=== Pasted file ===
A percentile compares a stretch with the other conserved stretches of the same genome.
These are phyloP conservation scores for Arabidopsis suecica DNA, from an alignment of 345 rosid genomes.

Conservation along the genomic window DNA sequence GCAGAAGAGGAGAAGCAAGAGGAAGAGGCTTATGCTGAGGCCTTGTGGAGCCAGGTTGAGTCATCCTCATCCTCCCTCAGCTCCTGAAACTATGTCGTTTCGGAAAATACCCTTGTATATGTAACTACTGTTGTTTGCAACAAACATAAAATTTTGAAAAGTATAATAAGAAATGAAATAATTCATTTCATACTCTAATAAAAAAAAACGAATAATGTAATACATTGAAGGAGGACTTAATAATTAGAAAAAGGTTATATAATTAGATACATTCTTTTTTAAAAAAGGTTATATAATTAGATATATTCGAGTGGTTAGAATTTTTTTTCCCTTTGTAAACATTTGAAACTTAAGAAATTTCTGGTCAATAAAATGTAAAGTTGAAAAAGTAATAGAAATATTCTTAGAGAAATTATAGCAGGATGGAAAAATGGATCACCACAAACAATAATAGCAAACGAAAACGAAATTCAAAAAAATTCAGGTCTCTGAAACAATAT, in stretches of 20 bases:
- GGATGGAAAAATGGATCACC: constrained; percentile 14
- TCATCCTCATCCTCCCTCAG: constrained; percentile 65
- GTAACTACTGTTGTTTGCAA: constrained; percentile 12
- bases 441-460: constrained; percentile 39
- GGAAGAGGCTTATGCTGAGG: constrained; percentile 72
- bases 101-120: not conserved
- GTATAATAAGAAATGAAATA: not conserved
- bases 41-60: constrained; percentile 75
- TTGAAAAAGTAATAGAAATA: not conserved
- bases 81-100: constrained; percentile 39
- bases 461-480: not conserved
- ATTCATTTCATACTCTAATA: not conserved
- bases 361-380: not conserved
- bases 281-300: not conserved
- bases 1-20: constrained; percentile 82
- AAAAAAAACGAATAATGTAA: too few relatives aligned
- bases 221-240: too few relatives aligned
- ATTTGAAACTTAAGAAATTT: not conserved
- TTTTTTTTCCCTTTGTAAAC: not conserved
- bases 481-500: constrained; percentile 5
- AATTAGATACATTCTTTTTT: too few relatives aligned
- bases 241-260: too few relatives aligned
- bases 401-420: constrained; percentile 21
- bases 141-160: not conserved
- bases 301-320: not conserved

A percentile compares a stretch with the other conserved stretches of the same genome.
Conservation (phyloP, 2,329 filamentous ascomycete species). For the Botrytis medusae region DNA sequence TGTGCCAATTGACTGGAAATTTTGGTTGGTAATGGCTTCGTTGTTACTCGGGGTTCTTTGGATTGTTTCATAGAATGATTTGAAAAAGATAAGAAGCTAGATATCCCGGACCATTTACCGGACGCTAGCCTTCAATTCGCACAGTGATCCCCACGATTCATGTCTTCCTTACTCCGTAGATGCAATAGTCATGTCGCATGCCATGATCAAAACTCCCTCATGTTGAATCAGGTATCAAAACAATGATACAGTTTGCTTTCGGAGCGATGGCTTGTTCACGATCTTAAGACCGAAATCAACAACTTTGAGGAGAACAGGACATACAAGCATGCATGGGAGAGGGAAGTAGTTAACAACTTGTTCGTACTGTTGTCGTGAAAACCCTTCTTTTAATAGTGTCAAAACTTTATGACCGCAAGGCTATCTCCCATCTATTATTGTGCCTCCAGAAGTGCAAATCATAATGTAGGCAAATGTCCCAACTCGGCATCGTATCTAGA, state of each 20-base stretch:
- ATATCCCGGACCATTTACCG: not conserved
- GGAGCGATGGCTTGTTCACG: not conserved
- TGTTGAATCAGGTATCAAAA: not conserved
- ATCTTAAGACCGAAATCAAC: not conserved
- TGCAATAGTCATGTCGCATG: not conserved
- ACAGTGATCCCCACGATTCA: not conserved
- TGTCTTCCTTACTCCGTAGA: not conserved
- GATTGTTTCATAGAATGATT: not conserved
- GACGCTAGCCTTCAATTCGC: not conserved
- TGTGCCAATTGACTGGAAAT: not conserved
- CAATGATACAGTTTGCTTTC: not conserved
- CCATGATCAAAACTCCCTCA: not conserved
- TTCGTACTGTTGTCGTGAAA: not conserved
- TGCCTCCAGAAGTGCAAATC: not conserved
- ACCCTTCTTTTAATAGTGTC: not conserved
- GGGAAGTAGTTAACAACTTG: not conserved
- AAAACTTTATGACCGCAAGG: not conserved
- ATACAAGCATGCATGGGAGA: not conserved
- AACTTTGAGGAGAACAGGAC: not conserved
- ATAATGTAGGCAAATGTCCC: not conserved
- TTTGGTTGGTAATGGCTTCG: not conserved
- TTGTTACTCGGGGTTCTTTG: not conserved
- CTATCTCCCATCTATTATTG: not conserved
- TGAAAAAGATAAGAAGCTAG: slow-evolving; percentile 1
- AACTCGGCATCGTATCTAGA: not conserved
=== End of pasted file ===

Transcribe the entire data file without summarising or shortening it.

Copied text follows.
A percentile compares a stretch with the other conserved stretches of the same genome.
These are phyloP conservation scores for Arabidopsis suecica DNA, from an alignment of 345 rosid genomes.

Conservation along the genomic window DNA sequence GCAGAAGAGGAGAAGCAAGAGGAAGAGGCTTATGCTGAGGCCTTGTGGAGCCAGGTTGAGTCATCCTCATCCTCCCTCAGCTCCTGAAACTATGTCGTTTCGGAAAATACCCTTGTATATGTAACTACTGTTGTTTGCAACAAACATAAAATTTTGAAAAGTATAATAAGAAATGAAATAATTCATTTCATACTCTAATAAAAAAAAACGAATAATGTAATACATTGAAGGAGGACTTAATAATTAGAAAAAGGTTATATAATTAGATACATTCTTTTTTAAAAAAGGTTATATAATTAGATATATTCGAGTGGTTAGAATTTTTTTTCCCTTTGTAAACATTTGAAACTTAAGAAATTTCTGGTCAATAAAATGTAAAGTTGAAAAAGTAATAGAAATATTCTTAGAGAAATTATAGCAGGATGGAAAAATGGATCACCACAAACAATAATAGCAAACGAAAACGAAATTCAAAAAAATTCAGGTCTCTGAAACAATAT, in stretches of 20 bases:
- GGATGGAAAAATGGATCACC: constrained; percentile 14
- TCATCCTCATCCTCCCTCAG: constrained; percentile 65
- GTAACTACTGTTGTTTGCAA: constrained; percentile 12
- bases 441-460: constrained; percentile 39
- GGAAGAGGCTTATGCTGAGG: constrained; percentile 72
- bases 101-120: not conserved
- GTATAATAAGAAATGAAATA: not conserved
- bases 41-60: constrained; percentile 75
- TTGAAAAAGTAATAGAAATA: not conserved
- bases 81-100: constrained; percentile 39
- bases 461-480: not conserved
- ATTCATTTCATACTCTAATA: not conserved
- bases 361-380: not conserved
- bases 281-300: not conserved
- bases 1-20: constrained; percentile 82
- AAAAAAAACGAATAATGTAA: too few relatives aligned
- bases 221-240: too few relatives aligned
- ATTTGAAACTTAAGAAATTT: not conserved
- TTTTTTTTCCCTTTGTAAAC: not conserved
- bases 481-500: constrained; percentile 5
- AATTAGATACATTCTTTTTT: too few relatives aligned
- bases 241-260: too few relatives aligned
- bases 401-420: constrained; percentile 21
- bases 141-160: not conserved
- bases 301-320: not conserved

A percentile compares a stretch with the other conserved stretches of the same genome.
Conservation (phyloP, 2,329 filamentous ascomycete species). For the Botrytis medusae region DNA sequence TGTGCCAATTGACTGGAAATTTTGGTTGGTAATGGCTTCGTTGTTACTCGGGGTTCTTTGGATTGTTTCATAGAATGATTTGAAAAAGATAAGAAGCTAGATATCCCGGACCATTTACCGGACGCTAGCCTTCAATTCGCACAGTGATCCCCACGATTCATGTCTTCCTTACTCCGTAGATGCAATAGTCATGTCGCATGCCATGATCAAAACTCCCTCATGTTGAATCAGGTATCAAAACAATGATACAGTTTGCTTTCGGAGCGATGGCTTGTTCACGATCTTAAGACCGAAATCAACAACTTTGAGGAGAACAGGACATACAAGCATGCATGGGAGAGGGAAGTAGTTAACAACTTGTTCGTACTGTTGTCGTGAAAACCCTTCTTTTAATAGTGTCAAAACTTTATGACCGCAAGGCTATCTCCCATCTATTATTGTGCCTCCAGAAGTGCAAATCATAATGTAGGCAAATGTCCCAACTCGGCATCGTATCTAGA, state of each 20-base stretch:
- ATATCCCGGACCATTTACCG: not conserved
- GGAGCGATGGCTTGTTCACG: not conserved
- TGTTGAATCAGGTATCAAAA: not conserved
- ATCTTAAGACCGAAATCAAC: not conserved
- TGCAATAGTCATGTCGCATG: not conserved
- ACAGTGATCCCCACGATTCA: not conserved
- TGTCTTCCTTACTCCGTAGA: not conserved
- GATTGTTTCATAGAATGATT: not conserved
- GACGCTAGCCTTCAATTCGC: not conserved
- TGTGCCAATTGACTGGAAAT: not conserved
- CAATGATACAGTTTGCTTTC: not conserved
- CCATGATCAAAACTCCCTCA: not conserved
- TTCGTACTGTTGTCGTGAAA: not conserved
- TGCCTCCAGAAGTGCAAATC: not conserved
- ACCCTTCTTTTAATAGTGTC: not conserved
- GGGAAGTAGTTAACAACTTG: not conserved
- AAAACTTTATGACCGCAAGG: not conserved
- ATACAAGCATGCATGGGAGA: not conserved
- AACTTTGAGGAGAACAGGAC: not conserved
- ATAATGTAGGCAAATGTCCC: not conserved
- TTTGGTTGGTAATGGCTTCG: not conserved
- TTGTTACTCGGGGTTCTTTG: not conserved
- CTATCTCCCATCTATTATTG: not conserved
- TGAAAAAGATAAGAAGCTAG: slow-evolving; percentile 1
- AACTCGGCATCGTATCTAGA: not conserved